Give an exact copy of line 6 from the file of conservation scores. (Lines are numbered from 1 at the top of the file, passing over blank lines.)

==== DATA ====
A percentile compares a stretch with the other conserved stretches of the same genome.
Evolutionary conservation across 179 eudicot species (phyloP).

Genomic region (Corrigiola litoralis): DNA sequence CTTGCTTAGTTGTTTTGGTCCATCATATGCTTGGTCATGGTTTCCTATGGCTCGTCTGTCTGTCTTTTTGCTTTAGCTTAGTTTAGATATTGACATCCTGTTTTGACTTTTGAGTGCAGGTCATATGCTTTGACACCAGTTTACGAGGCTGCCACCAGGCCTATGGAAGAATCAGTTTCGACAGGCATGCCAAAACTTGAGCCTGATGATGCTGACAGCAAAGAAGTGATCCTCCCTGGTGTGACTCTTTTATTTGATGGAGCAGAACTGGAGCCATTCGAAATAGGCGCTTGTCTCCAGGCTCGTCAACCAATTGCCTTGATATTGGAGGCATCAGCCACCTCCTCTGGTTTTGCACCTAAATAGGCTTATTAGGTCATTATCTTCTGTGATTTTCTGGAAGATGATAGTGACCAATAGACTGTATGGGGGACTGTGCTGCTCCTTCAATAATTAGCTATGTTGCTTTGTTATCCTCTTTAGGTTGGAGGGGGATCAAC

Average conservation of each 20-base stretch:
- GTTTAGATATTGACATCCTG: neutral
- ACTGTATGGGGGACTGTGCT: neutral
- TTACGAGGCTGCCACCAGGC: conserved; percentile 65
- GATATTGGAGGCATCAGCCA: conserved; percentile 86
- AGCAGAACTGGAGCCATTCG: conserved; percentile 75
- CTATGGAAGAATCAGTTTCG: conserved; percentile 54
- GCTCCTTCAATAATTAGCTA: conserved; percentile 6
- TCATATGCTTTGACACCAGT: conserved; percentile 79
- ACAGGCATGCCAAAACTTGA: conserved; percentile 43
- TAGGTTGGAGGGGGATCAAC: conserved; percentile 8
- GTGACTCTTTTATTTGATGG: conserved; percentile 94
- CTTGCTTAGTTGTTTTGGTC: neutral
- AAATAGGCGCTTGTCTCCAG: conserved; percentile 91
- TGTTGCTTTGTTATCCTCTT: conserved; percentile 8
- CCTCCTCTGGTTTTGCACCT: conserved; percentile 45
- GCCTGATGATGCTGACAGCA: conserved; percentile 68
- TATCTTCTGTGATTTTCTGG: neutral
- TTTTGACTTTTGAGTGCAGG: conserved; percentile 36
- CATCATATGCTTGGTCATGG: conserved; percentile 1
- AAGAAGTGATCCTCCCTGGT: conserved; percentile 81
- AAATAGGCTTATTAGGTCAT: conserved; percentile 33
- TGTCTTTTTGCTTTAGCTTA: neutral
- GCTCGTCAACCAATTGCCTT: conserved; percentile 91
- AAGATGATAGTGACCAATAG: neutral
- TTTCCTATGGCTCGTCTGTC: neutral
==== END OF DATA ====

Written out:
- ACTGTATGGGGGACTGTGCT: neutral